Wednesday, March 06, 2019

Non-Snow Day--De Blasio Made the Right Call

I've seen a lot of talk about the mayor and the recent snow day, the one in which it barely snowed. It's pretty easy to point fingers at the mayor and say he made an error. In a way, he did, but in a more significant way, he didn't. It doesn't take an Albert Einstein to figure that it really didn't snow enough to justify closing the schools. I won't argue with anyone who says that.

However, the mayor isn't a meteorologist either. I was watching TV on Sunday and it looked like there were going to be 4 to 6 inches of snow. Given that, I was dreading the drive in. I always think I'll call in sick or something, and end up going in anyway, because I'm crazy or something. You might be smarter than me and stay home on days like that, and I don't blame you at all.

I will never forget Carmen "It's a beautiful day" Fariña announcing that Macy's was open so it was fine for us to drive through the raging blizzard. I will never forget the four plus hours it took me to get home either. A friend of mine broke down on the highway and had to wait there all night. She had a Prius back then. She's since sold it, bought a small SUV, and moved from Suffolk to Queens. No more long drives for her.

I haven't done anything quite so radical as move, but I certainly understand. The incredible arrogance and insensitivity of someone who gets chauffeured around from gala luncheon to dinner gala saying we should trudge back and forth because Macy's is open is hard to forget.

Carmen's predecessor, He Who Shall Not Be Named, was even worse. As a blogger, I'd be up at 5 AM waiting for the announcement, which rarely came. De Blasio decided he would give notice so parents could plan. That's perfectly valid. If you're a working parent, you may not want to leave your kids home and hope for the best. Also, 5 AM may not be the optimal time to find child care if you need it.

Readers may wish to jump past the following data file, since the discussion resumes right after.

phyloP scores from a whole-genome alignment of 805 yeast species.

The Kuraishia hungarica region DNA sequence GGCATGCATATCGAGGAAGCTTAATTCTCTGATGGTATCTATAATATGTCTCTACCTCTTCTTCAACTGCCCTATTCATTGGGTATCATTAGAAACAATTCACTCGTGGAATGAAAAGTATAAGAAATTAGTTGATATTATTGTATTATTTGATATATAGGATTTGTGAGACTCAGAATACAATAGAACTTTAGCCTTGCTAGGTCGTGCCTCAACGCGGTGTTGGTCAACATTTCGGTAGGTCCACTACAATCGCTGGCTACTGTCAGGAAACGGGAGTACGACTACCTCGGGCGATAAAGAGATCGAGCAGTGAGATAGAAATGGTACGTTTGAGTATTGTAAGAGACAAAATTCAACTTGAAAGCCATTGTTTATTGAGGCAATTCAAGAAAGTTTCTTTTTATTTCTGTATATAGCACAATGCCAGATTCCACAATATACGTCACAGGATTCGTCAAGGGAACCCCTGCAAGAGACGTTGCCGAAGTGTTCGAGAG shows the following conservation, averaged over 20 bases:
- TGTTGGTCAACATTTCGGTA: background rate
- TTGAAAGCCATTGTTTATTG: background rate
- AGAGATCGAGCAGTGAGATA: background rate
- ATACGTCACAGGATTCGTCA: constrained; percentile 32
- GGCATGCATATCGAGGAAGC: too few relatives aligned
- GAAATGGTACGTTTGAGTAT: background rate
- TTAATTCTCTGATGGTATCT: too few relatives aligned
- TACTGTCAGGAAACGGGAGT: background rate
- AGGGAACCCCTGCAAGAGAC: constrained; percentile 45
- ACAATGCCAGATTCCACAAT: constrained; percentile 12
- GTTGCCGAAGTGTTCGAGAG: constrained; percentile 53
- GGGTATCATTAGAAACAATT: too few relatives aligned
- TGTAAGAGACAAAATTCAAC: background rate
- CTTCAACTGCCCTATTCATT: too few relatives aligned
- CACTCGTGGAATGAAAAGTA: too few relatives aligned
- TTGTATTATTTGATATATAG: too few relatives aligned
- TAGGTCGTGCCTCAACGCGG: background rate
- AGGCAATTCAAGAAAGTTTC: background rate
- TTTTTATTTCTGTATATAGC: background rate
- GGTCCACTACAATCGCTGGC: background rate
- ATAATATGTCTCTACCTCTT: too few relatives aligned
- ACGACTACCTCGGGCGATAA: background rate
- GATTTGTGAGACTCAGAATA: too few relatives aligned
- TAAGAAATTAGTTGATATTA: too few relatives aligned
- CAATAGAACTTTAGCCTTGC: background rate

Better safe than sorry, and I for one am glad this mayor wants not only children, but also their teachers to be safe. Losing one day is not the end of the world. Of course, I'll regret it if we have another snow day and end up making up the day in June, but that's the risk you take. If I find myself sitting in some miserable hot classroom in June I'll be sure to have a good sulk over it, but I'll recover.

There's not a whole lot of chance of a late March snow day, but we had one last year. You never know. Here's one way to look at it--we're in the middle of a six-week stretch without a day off. Should we get one, it may be valuable. We'll be able to do all the important things we've been neglecting, like have a snowball fight, ride sleds down the hill, or take a nap.

The mayor made the right call. I don't love everything he does, but unlike his predecessor, He Who Also Shall Not Be Named, he seems human.
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